extreme culture


The Duplex in New York City


When locals head to New York City to take in theater, those in the know realize that the night isn’t over when the curtain comes down.

There are a few piano bars with an open mike for cast members from numerous shows to lay down a tune or two. Some of the more popular spots include the venerable Don’t Tell Mama on West 46th Street; Marie’s Crisis on 7th Avenue and Grove; The Duplex on Christopher Street; and Jim Caruso’s Cast Party at Birdland Jazz Club on West 44th Street.

Although a patron is not assured of a big name popping up on stage, there have been instances where big name Broadway stars show up..and sometimes the entire cast…and sing a few songs from a current show. It’s a good marketing and good fun.

Recently, Holly McFarland went to Facebook where she shared a video in which she was singing at the piano bar in the Rose & Crown Pub in Walt Disney World. Here’s that video (be sure to read more below it):


That begs the question: Doesn’t Brevard need a piano bar with an open mic where local stars of local shows can perform in a spontaneous fashion? Wouldn’t you love to see Steven Heron, or Rick Roach, or Margaret Cross, or Alvin Jenkins or Christine Manning Brandt, or Daniel Grest, or Johnathan Shepherd, or Rita Moreno, or Gregory Galbreath…oh dear, I’m going to get into SO much trouble. But you DO know what I mean, don’t you? Just go ahead and add names in your own mind as you read this.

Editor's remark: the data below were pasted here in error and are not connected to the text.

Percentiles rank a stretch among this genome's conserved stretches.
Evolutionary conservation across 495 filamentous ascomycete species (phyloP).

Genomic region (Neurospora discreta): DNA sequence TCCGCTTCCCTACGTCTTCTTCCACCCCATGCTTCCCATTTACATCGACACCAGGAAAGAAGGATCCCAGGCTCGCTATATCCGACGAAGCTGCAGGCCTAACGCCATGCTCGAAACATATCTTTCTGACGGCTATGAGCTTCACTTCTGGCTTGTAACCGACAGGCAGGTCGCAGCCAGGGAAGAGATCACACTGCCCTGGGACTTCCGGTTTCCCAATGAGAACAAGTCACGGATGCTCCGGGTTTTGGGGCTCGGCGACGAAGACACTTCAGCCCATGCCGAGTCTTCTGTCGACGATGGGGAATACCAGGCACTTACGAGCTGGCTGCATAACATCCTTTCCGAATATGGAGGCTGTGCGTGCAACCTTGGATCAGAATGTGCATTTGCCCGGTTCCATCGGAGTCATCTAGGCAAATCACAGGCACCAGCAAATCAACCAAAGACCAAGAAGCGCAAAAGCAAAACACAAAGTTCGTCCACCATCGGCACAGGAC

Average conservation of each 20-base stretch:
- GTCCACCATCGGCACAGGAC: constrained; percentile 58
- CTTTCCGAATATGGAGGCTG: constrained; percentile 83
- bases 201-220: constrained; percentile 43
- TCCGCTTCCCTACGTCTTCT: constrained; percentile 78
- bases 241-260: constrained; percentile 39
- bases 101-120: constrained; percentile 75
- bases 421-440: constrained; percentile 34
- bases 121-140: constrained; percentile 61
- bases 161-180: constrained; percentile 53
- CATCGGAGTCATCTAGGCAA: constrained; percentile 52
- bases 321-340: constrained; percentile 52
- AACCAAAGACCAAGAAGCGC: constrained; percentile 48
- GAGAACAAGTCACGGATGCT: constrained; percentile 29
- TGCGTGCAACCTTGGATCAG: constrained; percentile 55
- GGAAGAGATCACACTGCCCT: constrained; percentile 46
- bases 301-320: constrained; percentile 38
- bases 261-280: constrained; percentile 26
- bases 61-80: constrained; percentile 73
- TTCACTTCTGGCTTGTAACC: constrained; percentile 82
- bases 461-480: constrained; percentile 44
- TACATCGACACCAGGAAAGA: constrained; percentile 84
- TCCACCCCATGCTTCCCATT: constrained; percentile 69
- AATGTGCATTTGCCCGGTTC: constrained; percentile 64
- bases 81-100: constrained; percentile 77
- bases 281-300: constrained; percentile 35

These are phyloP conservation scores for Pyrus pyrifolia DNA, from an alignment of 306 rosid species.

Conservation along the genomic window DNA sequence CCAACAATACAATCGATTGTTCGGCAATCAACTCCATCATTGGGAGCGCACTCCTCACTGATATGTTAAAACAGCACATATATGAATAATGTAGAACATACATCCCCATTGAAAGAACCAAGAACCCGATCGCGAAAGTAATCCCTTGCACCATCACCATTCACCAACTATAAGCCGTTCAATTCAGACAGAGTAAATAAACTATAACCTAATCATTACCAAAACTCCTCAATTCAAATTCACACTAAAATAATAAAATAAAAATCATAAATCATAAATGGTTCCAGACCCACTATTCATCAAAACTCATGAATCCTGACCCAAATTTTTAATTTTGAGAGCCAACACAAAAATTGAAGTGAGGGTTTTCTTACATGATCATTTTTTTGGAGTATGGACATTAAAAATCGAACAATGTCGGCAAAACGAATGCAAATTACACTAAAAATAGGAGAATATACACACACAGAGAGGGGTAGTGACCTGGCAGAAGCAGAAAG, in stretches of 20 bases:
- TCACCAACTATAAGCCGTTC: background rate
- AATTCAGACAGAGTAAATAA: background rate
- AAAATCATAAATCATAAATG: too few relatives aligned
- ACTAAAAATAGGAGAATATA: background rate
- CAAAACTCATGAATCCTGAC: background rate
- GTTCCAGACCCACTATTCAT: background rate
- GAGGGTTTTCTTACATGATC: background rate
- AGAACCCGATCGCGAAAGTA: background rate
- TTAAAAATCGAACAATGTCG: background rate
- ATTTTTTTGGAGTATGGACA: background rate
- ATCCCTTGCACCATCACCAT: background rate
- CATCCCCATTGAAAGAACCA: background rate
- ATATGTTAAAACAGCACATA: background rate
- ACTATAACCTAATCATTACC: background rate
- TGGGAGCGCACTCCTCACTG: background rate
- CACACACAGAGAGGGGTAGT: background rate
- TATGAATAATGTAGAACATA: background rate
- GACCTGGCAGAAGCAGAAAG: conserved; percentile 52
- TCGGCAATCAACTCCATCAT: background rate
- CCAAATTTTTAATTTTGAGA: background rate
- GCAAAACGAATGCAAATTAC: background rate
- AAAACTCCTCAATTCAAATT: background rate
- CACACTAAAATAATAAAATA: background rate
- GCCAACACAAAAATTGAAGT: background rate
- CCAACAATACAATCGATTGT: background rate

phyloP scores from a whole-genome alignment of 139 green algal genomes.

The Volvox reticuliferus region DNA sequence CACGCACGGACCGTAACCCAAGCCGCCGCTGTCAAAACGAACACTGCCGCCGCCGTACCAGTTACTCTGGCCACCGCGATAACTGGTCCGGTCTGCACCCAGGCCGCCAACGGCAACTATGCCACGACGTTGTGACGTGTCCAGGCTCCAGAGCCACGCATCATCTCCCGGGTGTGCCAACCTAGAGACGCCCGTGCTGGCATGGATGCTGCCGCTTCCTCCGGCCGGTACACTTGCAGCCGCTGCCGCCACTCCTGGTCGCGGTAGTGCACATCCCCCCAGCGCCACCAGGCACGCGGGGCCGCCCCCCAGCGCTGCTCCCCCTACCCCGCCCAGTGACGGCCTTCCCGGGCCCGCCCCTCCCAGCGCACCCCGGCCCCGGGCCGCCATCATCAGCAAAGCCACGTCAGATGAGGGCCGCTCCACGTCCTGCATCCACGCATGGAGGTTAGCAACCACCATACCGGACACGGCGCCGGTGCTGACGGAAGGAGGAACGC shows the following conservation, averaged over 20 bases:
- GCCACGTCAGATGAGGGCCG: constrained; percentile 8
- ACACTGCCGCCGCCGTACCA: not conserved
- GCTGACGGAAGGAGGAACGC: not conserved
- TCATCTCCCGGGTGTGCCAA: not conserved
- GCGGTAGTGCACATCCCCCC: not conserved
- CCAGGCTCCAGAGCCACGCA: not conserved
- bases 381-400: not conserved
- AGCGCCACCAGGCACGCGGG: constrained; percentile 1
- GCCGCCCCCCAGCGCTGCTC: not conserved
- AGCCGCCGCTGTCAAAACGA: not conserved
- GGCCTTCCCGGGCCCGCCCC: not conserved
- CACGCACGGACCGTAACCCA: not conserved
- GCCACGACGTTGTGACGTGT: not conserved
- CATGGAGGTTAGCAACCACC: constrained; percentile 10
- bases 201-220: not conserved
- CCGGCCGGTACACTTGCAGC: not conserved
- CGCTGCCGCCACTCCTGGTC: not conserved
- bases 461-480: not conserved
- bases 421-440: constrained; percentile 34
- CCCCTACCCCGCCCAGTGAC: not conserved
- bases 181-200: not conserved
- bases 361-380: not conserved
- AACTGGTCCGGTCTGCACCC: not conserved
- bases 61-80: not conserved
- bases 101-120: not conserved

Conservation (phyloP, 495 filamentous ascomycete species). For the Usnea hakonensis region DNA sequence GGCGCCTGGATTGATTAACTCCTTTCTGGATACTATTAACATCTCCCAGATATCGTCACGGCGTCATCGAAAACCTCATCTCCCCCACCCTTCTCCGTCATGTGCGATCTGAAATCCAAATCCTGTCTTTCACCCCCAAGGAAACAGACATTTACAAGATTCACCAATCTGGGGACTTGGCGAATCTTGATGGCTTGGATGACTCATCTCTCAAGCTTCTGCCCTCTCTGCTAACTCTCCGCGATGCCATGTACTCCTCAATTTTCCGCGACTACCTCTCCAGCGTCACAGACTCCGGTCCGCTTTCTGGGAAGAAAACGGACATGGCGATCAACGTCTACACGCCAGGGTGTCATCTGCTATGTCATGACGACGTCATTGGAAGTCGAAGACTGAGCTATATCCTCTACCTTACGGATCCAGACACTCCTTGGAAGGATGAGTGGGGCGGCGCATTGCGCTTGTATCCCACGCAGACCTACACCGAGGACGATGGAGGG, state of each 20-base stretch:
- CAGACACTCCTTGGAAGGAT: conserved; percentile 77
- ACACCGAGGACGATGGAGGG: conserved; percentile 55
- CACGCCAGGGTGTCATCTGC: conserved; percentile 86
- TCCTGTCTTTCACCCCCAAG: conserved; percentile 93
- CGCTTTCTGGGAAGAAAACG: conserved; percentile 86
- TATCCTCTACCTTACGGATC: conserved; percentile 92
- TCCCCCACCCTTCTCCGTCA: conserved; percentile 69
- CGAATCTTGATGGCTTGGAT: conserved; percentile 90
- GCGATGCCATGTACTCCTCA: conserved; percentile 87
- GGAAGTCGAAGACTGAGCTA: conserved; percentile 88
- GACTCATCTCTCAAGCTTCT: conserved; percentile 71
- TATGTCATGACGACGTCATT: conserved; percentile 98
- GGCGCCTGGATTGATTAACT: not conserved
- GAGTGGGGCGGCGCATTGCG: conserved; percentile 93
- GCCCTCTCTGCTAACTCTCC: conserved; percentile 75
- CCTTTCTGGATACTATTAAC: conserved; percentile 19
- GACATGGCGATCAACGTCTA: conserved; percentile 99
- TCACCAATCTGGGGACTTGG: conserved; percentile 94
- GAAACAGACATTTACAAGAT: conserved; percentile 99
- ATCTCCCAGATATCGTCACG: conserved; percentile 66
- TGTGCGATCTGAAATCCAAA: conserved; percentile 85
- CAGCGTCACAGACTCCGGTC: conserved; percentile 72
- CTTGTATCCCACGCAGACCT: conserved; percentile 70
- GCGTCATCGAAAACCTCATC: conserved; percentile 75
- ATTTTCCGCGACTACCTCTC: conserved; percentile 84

I talked with Ms. Cross, who, when she was a professional actor in New York City, performed at Marie’s Crisis “quite a bit.” She said it’s not only a scrumptious treat to hear the established talent, it’s also a great way to showcase up and coming stars.

Margaret Cross singing at Marie's Crisis in New York  City

Margaret Cross singing at Marie’s Crisis in New York City

“It’s kind of a cool culture,” she said. “It’s a great way to network with people.”

But it’s a challenge for those organizing it. You need skilled pianists who also act as music directors and bouncers, she said, laughing. It’s best when the pianist organizes it in a way where you get a mix and then make one evening all Rodgers and Hammerstein, another evening all Stephen Sondheim, another evening all Stephen Schwartz, Cole Porter, etc.

Apparently, years ago, a group of open mic piano bar fans tried to get that going in downtown Melbourne. But it didn’t “take.”

“This is more than karaoke,” she said. “It’s theater music, no pop tunes or radio…You have to have people of a similar mind. enjoy show tunes.”

But I think that with the growth of Brevard’s theater scene, we’re ready for it. And, it would afford yet one more answer to the question “What do you want to do tonight?”

P.S. For a link to a list of New York City open mic piano bars, click here. And, Margaret Cross will perform her cabaret act, “No People Like Show People: From Music Hall to Vaudeville,” Oct. 24 and 25 at Cocoa Village Playhouse.